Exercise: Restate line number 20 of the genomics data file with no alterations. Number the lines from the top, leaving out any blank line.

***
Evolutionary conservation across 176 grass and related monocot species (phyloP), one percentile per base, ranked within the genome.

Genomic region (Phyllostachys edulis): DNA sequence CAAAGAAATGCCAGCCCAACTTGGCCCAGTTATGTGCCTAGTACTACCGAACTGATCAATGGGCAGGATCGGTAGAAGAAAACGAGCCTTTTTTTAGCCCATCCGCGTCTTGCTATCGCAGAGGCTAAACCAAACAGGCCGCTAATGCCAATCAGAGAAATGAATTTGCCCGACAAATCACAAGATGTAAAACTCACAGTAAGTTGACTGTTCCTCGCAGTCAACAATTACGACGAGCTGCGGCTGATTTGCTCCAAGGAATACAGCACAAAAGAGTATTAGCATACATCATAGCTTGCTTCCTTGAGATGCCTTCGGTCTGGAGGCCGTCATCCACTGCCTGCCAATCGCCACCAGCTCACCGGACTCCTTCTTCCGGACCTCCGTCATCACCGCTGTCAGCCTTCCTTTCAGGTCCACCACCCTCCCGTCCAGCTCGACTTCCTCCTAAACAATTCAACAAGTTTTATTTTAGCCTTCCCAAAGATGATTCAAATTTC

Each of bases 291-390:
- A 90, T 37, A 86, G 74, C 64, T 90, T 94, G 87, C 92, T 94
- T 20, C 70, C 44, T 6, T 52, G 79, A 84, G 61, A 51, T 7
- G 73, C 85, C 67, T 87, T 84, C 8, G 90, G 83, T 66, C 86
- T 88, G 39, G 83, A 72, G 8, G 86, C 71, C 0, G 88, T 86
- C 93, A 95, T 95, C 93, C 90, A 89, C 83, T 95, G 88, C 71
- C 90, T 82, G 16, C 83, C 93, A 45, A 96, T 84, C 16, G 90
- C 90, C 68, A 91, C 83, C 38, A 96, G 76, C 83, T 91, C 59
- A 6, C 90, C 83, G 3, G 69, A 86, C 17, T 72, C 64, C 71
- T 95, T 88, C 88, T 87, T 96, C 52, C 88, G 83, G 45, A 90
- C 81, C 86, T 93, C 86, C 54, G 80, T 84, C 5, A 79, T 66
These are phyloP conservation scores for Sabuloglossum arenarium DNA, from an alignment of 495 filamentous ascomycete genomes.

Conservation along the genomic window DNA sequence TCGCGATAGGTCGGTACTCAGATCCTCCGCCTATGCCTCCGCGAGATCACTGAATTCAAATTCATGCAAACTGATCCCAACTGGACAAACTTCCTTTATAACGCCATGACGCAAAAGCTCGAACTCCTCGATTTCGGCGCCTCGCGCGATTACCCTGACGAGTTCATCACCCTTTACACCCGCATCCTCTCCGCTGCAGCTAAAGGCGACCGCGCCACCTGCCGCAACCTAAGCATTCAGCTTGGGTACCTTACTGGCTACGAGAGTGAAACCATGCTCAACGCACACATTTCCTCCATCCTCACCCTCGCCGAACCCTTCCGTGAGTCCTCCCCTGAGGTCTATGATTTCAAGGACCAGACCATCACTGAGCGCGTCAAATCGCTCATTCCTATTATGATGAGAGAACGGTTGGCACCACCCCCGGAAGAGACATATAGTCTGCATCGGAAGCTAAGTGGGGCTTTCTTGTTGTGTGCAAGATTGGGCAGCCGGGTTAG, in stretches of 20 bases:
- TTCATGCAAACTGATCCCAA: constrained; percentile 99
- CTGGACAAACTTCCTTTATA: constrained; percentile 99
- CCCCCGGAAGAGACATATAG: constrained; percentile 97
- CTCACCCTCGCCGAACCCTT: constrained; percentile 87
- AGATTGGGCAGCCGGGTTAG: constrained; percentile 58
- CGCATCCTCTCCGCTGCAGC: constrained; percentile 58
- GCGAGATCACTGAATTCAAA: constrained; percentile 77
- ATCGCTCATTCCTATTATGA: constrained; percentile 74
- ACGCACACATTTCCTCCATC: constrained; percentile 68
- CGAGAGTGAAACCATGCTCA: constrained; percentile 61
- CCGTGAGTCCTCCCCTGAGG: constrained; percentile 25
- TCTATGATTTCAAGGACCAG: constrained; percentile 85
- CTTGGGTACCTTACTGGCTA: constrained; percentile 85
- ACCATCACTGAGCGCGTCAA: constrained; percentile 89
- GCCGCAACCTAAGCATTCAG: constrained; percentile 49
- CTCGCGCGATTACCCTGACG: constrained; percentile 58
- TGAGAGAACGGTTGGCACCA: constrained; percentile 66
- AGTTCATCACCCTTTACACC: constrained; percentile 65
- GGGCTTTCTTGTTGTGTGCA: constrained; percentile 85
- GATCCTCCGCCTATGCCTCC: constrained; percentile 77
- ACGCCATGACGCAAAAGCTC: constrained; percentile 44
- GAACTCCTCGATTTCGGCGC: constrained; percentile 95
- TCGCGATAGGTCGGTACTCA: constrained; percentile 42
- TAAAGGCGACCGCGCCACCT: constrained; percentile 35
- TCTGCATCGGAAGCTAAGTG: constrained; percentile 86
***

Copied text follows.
- AGATTGGGCAGCCGGGTTAG: constrained; percentile 58